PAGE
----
North County Transit District has postponed the removal of about 90 bus stops, saying it needs more time to address concerns and to post notices at each of the locations to be eliminated.
“We are unfortunately behind schedule in deployment of signage at stops slated for removal,” said NCTD communications officer Kimy Wall.
Notices must be posted at each stop at least 30 days in advance, she said. As a result, the service that had been scheduled to end April 7 will now end April 21.
NCTD has 30 bus routes with 1,800 stops. Plans call for the elimination of 27 stops in
Each city is represented by one of its city council members on the transit district’s board of directors.
Feedback from the city of Solana Beach resulted in the retention of four bus stops there that were previously proposed for elimination, Wall said.
Carlsbad and at least one individual also had questions about some of the stops, she said.
Jason Haber, assistant to the Carlsbad city manager, said there was some “back and forth” between Carlsbad and transit district officials, but the city did not plan to dispute any of the proposed removals.
“It’s just been requests for additional information,” Haber said.
An Oceanside planning official last week did not object to the closures there and said speeding up service could be an incentive to get more people to ride buses.
Bus ridership has declined across the country for at least the past decade, as people turn to online ride-hailing services such as Uber and other transportation alternatives.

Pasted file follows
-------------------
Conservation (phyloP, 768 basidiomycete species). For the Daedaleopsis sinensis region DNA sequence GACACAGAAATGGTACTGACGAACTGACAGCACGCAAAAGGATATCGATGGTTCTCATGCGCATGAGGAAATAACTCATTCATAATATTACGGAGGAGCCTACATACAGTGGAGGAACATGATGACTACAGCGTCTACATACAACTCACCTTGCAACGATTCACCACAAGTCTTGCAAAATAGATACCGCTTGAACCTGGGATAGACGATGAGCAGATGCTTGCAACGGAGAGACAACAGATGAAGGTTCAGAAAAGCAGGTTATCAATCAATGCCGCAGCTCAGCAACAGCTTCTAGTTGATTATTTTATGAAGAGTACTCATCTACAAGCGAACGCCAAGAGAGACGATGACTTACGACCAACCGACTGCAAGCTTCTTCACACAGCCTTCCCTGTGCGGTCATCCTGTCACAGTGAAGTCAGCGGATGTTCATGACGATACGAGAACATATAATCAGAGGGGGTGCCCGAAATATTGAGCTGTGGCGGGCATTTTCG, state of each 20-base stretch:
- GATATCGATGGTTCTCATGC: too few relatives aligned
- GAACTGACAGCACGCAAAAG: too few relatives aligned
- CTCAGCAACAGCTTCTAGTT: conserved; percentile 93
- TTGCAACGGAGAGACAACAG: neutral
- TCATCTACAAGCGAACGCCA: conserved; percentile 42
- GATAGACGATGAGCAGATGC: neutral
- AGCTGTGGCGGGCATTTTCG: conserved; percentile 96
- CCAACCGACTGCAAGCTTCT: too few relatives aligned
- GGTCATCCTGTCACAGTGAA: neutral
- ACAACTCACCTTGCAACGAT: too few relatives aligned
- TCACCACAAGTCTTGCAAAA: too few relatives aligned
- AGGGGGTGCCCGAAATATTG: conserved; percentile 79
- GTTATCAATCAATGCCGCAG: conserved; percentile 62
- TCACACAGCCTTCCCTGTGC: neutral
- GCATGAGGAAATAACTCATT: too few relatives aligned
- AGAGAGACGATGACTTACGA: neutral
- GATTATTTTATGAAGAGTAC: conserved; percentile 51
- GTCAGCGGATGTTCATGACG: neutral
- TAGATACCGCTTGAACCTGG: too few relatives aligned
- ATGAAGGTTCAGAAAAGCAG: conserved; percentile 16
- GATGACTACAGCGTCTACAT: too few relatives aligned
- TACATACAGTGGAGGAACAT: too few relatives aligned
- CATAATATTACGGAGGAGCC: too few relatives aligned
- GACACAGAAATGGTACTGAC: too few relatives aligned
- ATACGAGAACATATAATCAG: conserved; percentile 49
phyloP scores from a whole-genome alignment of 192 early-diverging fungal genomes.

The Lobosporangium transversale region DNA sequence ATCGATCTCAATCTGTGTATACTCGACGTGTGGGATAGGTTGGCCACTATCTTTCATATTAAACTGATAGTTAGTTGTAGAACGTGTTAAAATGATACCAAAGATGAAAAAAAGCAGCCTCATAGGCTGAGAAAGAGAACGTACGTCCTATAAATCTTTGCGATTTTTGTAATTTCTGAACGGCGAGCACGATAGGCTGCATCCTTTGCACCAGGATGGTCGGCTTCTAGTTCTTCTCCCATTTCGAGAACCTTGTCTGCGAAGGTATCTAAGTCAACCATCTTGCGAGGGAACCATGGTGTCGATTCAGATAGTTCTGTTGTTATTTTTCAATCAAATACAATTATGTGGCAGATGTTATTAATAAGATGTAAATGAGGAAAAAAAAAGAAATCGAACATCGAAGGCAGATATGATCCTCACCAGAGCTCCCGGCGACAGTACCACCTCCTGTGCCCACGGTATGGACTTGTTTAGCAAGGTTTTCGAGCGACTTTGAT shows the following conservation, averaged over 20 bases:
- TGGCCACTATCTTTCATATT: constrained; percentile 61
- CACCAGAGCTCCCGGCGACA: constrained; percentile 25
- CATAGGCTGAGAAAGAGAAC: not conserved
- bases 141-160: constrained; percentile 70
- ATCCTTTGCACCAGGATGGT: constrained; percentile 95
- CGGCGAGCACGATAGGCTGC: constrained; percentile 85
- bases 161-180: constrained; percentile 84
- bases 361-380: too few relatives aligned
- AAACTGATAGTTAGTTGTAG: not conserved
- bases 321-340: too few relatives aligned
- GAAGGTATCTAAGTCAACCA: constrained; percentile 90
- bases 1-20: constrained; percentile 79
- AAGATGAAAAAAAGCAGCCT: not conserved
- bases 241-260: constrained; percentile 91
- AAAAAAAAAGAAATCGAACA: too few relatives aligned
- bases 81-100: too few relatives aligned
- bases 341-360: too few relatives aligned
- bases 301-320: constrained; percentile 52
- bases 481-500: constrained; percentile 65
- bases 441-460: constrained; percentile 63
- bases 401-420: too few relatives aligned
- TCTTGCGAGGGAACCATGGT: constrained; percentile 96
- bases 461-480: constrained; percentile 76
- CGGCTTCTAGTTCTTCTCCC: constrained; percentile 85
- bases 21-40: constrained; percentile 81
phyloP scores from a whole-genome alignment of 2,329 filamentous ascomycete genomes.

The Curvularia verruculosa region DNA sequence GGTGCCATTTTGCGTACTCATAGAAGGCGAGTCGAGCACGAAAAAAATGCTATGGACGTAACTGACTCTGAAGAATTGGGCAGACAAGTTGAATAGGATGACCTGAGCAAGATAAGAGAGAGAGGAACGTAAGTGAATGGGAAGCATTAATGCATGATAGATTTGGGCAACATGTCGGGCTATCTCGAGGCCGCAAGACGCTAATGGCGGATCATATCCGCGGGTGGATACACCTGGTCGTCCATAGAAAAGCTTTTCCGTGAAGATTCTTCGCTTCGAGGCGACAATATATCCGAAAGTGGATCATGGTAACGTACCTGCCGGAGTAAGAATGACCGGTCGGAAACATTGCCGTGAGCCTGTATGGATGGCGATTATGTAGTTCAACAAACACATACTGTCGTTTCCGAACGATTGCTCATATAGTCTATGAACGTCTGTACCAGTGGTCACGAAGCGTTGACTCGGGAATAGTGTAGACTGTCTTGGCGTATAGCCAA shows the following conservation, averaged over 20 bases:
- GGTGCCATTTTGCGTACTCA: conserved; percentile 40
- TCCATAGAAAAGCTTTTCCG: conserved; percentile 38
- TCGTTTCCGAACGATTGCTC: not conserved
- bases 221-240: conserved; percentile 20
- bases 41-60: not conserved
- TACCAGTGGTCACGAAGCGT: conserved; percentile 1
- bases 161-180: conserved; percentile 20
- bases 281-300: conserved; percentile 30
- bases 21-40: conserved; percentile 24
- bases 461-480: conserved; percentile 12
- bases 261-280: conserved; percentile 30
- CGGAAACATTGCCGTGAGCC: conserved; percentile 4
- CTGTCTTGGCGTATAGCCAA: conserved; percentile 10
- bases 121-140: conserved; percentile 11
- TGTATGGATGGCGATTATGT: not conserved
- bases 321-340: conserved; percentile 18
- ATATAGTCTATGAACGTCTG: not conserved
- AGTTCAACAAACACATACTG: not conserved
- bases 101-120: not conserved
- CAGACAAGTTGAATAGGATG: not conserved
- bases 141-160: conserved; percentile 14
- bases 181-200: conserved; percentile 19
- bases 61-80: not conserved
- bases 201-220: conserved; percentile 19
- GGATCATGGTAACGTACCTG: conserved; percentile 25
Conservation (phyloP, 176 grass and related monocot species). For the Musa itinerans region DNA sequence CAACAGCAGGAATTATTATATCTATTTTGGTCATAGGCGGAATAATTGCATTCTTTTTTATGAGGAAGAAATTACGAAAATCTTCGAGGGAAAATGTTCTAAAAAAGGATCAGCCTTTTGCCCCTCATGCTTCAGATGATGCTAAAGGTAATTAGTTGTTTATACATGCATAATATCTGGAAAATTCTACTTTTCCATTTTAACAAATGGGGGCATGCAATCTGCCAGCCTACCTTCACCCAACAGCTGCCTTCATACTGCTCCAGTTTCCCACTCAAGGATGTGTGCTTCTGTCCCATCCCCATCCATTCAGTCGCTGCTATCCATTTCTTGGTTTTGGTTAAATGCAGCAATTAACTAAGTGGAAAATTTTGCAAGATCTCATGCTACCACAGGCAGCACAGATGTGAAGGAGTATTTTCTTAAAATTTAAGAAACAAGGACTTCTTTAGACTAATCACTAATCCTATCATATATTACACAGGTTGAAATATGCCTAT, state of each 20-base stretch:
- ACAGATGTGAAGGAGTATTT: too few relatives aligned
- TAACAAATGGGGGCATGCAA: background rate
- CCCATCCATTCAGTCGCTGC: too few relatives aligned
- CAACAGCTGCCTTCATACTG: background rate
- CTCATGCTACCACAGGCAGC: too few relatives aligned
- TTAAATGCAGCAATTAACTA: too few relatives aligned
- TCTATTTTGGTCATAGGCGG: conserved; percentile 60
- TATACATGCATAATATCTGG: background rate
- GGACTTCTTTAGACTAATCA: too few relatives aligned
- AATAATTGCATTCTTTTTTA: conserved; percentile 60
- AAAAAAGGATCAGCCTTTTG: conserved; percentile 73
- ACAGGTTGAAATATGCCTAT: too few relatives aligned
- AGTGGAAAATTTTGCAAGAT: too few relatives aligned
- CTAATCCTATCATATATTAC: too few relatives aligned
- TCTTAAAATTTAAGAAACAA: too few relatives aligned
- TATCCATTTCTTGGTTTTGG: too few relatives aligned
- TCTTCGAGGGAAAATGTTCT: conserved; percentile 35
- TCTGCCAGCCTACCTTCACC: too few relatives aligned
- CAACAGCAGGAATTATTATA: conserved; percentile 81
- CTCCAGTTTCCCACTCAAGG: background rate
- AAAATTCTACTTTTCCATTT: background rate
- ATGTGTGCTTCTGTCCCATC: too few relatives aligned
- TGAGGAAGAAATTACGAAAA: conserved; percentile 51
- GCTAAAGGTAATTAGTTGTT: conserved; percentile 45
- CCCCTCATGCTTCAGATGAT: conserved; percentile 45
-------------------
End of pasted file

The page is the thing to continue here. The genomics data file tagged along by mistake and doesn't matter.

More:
More than 6.4 million bus trips were taken on the district’s Breeze buses in 2018, a drop of 26 percent from the 8.7 million trips taken in 2009.
NCTD sent letters in January to all the cities in its service area announcing the “optimization program” and the specific stops to be eliminated. The program was outlined to the NCTD board in February.
“The truth of the matter is we’ve got to make transit a lot more competitive and a lot better,” district Executive Director Matt Tucker told the board. “To do that, this is the easy step.”
He also suggested that more cuts could be coming.
“If you squirm over this, you are really going to squirm later in the process, as we get down to the consolidation and the optimization so we can raise that quality,” Tucker said.
No one from the public or on the board objected to any of the closures at the Feburary meeting.
Stops to be eliminated are under-used, have other stops nearby, and have limited or no facilities such as benches and shelters, district officials said. Most have five or fewer riders per day and don’t comply with the requirements of the Americans with Disabilities Act.
Other factors considered included proximity to schools, medical services and disadvantaged communities.
The closures announced for April are the first phase of a program that could include additional eliminations in the second phase. In the third phase, the district plans to add amenities to the most heavily used remaining stops and making them ADA compliant.
“The timeline and potential implementation of future phases will largely be addressed based on the results of comprehensive studies that will begin this year,” Wall said.
A full list of the stops to be eliminated is posted on the district’s website, www.goNCTD.com.
NCTD also has announced it plans to increase fares for the first time in 10 years.
The new fares would be coordinated with changes by the Metropolitan Transit System in San Diego as part of an effort to ease passenger transfers between the two systems.
NCTD’s basic one-way bus fare of $1.75 is expected to increase to $2.50, but so far no date has been announced for the new ticket prices to take effect.
— Phil Diehl is a reporter for The San Diego Union-Tribune